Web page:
Screening error and need for quality assurance
- The Papanicolaou smear test is performed worldwide in order to detect cervical cancer at its earliest stages when treatment is most effective.
- Recent studies have shown that the smear test saves many lives.
- In order for the test to be effective the cervix must be sampled with care, the smear prepared and processed correctly , and the slide analysed and reported by the laboratory with a high degree of accuracy
- This module explains how to achieve and maintain a high standard of performance in the cytology laboratory.
Quality assurance is essential to minimise the risk of errors of cervical cytology
There are 3 main types of errors:
- Errors in smear taking.
- Errors in laboratory processing.
- Errors in interpretation.
Up to 10% of smears from women with pre-invasive or early invasive cancer of the cervix may not contain abnormal cells. There are three possible explanations for this:
- Errors of smear taking:
- The area of the transformation zone was not adequately sampled
- The abnormal cells were not transferred from spatula to slide
- The CIN lesion may be small and/or high in the endocervical canal beyond the reach of the spatula
- Errors of fixation and processing:
- Cell morphology not clearly displayed
- Nuclear/ cytoplasmic ratios distorted
- Nuclear outline and chromatin structure poorly displayed
- Pale nuclear staining and loss of nuclear/ cytoplasmic contrast
- Clerical error in mislabeling of slide
- Errors in the interpretation of the smear:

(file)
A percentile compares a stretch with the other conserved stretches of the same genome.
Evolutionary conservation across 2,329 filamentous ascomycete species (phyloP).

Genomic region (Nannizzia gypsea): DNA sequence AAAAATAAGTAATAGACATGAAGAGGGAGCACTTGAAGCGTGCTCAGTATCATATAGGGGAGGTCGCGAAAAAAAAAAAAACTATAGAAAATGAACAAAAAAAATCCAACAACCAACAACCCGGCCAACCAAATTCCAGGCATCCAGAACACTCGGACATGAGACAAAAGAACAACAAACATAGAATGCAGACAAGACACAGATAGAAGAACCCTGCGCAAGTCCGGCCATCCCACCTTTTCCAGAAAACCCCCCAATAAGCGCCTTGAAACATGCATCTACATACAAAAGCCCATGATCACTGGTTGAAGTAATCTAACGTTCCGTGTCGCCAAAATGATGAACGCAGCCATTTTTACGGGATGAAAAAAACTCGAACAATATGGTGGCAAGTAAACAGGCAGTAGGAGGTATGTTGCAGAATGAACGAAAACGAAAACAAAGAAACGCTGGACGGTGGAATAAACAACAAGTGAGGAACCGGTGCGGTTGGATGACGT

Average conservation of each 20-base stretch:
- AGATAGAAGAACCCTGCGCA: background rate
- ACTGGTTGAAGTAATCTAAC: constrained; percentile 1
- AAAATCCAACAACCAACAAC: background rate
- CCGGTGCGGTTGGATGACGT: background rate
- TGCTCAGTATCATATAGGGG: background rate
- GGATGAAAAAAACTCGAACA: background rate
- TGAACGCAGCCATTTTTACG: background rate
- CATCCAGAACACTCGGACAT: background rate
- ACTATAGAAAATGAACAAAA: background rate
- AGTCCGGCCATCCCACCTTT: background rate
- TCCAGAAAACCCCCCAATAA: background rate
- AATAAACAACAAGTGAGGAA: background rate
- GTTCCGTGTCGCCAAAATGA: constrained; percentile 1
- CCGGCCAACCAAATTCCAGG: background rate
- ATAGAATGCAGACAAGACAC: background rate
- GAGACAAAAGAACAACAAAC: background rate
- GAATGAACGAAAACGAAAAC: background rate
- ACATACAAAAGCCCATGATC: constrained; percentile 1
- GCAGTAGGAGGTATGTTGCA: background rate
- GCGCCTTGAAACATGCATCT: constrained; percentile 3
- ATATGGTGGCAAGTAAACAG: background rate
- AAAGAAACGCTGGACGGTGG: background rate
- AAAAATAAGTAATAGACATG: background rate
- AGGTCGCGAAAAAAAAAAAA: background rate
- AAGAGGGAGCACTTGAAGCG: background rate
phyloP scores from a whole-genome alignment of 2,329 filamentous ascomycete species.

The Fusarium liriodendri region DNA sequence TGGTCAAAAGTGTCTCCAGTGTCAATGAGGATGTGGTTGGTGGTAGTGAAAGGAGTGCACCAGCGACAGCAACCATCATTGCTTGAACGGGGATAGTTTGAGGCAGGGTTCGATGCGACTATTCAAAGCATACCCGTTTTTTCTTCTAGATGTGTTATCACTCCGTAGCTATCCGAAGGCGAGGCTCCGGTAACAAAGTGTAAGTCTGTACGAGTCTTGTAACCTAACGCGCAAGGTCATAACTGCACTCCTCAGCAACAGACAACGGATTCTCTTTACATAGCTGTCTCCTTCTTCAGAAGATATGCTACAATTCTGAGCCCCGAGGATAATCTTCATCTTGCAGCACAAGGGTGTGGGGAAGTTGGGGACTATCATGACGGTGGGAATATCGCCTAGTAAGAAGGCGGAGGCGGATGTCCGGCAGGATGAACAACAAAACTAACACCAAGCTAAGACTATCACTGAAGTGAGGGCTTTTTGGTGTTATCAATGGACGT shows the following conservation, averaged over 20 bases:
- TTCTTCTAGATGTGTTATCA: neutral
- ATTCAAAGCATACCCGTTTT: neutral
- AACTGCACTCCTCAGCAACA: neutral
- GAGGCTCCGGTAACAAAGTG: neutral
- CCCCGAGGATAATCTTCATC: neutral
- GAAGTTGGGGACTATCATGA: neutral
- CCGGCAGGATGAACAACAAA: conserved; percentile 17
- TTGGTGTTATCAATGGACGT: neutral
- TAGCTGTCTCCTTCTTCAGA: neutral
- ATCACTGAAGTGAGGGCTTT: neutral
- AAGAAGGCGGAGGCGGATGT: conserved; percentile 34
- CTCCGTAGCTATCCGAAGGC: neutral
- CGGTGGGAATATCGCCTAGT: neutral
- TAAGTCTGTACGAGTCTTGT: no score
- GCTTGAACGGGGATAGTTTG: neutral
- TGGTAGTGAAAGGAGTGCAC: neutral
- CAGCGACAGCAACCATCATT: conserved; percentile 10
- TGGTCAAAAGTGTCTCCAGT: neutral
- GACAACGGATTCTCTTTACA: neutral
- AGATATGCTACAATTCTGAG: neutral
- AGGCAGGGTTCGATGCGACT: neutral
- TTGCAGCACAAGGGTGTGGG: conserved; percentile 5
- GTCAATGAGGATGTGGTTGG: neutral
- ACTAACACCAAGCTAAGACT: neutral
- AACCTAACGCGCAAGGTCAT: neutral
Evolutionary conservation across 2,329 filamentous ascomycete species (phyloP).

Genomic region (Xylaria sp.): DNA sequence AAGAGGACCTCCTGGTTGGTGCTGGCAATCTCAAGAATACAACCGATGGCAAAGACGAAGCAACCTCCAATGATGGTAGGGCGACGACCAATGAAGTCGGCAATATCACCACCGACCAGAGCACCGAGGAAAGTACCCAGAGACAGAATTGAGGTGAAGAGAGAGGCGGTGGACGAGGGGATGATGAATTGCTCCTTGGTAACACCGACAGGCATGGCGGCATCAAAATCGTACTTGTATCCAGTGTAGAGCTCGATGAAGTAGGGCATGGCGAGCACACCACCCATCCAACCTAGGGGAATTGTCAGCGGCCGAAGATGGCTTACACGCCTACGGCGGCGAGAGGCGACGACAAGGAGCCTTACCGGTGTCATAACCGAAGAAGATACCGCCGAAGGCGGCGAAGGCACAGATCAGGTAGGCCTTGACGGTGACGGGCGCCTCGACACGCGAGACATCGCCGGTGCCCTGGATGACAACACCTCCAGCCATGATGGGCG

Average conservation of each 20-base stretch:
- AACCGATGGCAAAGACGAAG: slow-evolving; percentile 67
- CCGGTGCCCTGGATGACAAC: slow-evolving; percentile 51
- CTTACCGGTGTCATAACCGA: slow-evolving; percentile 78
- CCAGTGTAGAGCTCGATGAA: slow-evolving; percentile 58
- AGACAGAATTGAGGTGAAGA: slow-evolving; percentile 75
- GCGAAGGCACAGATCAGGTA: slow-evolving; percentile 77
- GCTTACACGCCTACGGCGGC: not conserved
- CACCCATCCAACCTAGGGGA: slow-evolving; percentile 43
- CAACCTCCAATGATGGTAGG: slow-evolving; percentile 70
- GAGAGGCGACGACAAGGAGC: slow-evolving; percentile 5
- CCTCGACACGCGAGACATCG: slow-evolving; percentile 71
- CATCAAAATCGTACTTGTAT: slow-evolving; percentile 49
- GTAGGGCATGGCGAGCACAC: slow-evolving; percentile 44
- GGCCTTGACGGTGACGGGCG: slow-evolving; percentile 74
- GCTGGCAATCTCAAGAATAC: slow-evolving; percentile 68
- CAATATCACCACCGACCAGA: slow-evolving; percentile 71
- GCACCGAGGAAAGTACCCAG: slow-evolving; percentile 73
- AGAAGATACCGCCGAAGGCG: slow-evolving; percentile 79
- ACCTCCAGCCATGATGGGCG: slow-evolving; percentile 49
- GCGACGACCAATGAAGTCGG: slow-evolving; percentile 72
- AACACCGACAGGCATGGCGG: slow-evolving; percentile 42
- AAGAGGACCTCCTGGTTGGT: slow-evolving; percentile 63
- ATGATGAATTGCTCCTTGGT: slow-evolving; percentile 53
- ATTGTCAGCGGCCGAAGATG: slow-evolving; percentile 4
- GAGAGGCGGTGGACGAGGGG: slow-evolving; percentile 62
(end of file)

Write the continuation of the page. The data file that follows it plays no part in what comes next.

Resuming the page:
- Loss of concentration when screening
- Habituation- A subconscious process by which the brain ignores a repeated signal
- Distraction from screening (a telephone call)
- Failure to screen the whole slide
- Fatigue (screening too many slides at a sitting)
- Unsatisfactory microscope optics or laboratory ergonomics
- Clerical error in recording results
Pitfalls of Diagnosis
False negative reports are issued when the cytologist fails to detect abnormal cells which are present in the smear .There have been several studies to determine the characteristics of false negative smears. These have shown that the risk of a false negative smear report being issued is very high if the smear contain relatively few ( < 50 ) abnormal cells. Unfortunately studies have also shown that the majority of false negative smear reports are issued in cases where the smears contain a very large number of abnormal cells indeed. In fact , in retrospective studies of women who have presented with invasive cancer it has been found that up to three or more consecutive false negative reports have been issued over a period of several years before invasive cancer was diagnosed . False negative reports are particularly harmful because they result in failure to diagnose or treat the patient’s cancer.
False Positive reports are issued when the negative smears are reported to contain abnormal cells . In these cases the patient may undergo unnecessary surgical procedure and may be alarmed unnecessarily.
A number of conditions have been recognised which may give rise to problems of interpretation leading to a false positive diagnosis. These so called pitfalls in diagnosis are listed and several are illustrated below
Pitfalls in diagnosis
- Small cell dyskariosis
- Follicular lymphocytic cervicitis
- CIN3 minibiopsies ( microbiopsies ) or CIN involving crypts
- Discrete small keratinised cells
- Endometriosis , tubo endometrioid metaplasia
- Lower segment endometrium
- Immature metaplastic cells
- radiation changes
NOTE: Up to 45% of smears from women with advanced invasive cancer may not contain abnormal cells . This is because the lesions are often necrotic and ulcerating and the smear is comprised entirely of blood , polymorphs and necrotic debris (the so called malignant diathesis) Cytotechnologists can minimise this problem by systematically evaluating the smears for their adequacy and advising smear takers of the quality of their smears.